The State contended that the petition was untimely and requested that it be dismissed. Alternatively, the State denied suppressing evidence and violating the rules of discovery. The State asserted that it had an open-file discovery policy and that the Petitioner was provided "full access to all [S]tate files." The State argued that anything not contained in the discovery materials were matters of public record and were accessible by the Petitioner. The State argued that the Petitioner's remaining issues were not cognizable for coram nobis relief.

         The coram nobis court summarily denied relief and dismissed the petition. The court ruled that the petition was untimely after determining that the Petitioner was convicted in January 2008 and that this court denied relief in March 2010. The court found that the petition included two attachments, reflecting the prison in which the Petitioner was confined had been on lock-down status in April 2018 and July 2018, and determined that this did not entitle the Petitioner to equitable tolling of the statute of limitations because the lock-down periods were approximately ten years after the judgments became final.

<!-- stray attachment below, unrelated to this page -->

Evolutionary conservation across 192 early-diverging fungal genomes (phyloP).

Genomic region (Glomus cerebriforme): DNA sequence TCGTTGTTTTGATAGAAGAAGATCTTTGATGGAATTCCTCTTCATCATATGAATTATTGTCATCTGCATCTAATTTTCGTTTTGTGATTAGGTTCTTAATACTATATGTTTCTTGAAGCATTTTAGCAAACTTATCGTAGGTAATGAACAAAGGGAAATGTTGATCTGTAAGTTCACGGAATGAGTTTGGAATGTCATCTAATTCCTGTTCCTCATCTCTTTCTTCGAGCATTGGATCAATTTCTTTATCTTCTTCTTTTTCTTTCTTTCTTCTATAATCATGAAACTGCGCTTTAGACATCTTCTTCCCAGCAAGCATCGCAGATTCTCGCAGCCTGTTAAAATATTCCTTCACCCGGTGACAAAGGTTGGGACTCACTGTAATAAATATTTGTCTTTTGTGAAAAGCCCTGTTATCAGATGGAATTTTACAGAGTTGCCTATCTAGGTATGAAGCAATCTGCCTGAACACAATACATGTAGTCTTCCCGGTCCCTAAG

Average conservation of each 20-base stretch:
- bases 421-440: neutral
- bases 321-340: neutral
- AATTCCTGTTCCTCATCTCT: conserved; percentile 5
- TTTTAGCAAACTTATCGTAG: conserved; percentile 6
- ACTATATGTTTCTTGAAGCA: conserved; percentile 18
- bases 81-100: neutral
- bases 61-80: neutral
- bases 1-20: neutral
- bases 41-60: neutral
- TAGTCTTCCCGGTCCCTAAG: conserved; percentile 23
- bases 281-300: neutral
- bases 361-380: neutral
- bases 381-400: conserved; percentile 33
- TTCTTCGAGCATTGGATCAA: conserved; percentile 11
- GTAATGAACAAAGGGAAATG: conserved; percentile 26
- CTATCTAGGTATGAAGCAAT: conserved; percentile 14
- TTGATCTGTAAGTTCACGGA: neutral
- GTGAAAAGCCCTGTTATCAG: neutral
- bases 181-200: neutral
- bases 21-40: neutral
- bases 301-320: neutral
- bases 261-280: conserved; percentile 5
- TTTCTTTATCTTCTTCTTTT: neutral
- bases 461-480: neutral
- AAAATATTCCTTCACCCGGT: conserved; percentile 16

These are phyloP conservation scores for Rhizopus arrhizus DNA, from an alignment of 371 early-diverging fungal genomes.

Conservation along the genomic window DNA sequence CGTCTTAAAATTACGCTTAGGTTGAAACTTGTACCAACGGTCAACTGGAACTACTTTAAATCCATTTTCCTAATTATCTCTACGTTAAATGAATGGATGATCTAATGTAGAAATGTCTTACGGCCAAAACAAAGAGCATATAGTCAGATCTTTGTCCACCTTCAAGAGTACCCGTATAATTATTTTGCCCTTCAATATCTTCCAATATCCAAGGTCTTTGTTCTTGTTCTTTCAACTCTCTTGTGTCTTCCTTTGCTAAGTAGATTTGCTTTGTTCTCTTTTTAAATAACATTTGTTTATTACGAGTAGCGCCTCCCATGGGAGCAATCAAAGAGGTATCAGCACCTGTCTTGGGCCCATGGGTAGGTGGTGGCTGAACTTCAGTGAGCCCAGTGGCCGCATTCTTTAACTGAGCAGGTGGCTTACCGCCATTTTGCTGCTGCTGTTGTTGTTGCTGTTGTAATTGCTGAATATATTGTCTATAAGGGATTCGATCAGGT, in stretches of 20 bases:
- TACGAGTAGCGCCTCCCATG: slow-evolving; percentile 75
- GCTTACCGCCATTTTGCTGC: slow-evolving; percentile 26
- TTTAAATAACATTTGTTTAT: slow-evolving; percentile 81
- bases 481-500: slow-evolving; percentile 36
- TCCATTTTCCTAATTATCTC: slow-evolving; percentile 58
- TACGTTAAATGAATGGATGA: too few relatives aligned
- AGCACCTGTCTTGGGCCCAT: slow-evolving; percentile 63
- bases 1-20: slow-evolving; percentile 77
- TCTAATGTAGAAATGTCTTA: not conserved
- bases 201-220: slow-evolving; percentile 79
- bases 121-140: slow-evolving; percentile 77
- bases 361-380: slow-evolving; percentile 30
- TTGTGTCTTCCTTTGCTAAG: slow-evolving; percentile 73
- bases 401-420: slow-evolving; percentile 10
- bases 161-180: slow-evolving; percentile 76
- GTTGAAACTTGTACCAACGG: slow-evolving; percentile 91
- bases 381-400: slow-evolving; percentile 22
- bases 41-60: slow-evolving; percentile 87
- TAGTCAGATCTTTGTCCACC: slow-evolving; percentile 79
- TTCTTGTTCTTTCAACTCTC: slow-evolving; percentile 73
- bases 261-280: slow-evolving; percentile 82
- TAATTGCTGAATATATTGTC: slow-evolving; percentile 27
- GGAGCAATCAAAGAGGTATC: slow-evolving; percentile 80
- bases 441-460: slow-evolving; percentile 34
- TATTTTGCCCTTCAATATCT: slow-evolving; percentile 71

The coram nobis court likewise determined that judgments of conviction showing the State's witnesses had criminal histories were public records and were accessible by the Petitioner and his trial counsel. The court noted that the July 23, 2007 judgment of conviction for State's witness William L. Hammond did not constitute new evidence because it existed at the time of the January 2008 trial. Relative to State's witness Larry Futtrell, the court found that, according to the Petitioner's motion to reveal the plea agreement, the defense knew the substance of Mr. Luttrell's proposed trial testimony. The court noted that Mr. Luttrell and the Petitioner were confined in the same jail and found that judgments reflecting prior convictions would have been public records. The court, likewise, found that the Petitioner failed to provide reasons why discovery was not addressed in the post-conviction proceedings.

         The coram nobis court determined that Brady violations could not be raised in a coram nobis petition and that no basis existed to toll the statute of limitations for any cognizable claim. The court found that the petition did not include documents or evidence showing that new evidence existed. That court found that the Petitioner only attached Mr. Hammond's 2007 judgment of conviction, the Petitioner's judgments of conviction, a discovery motion filed by trial counsel, a letter to the prosecutor, and a document ...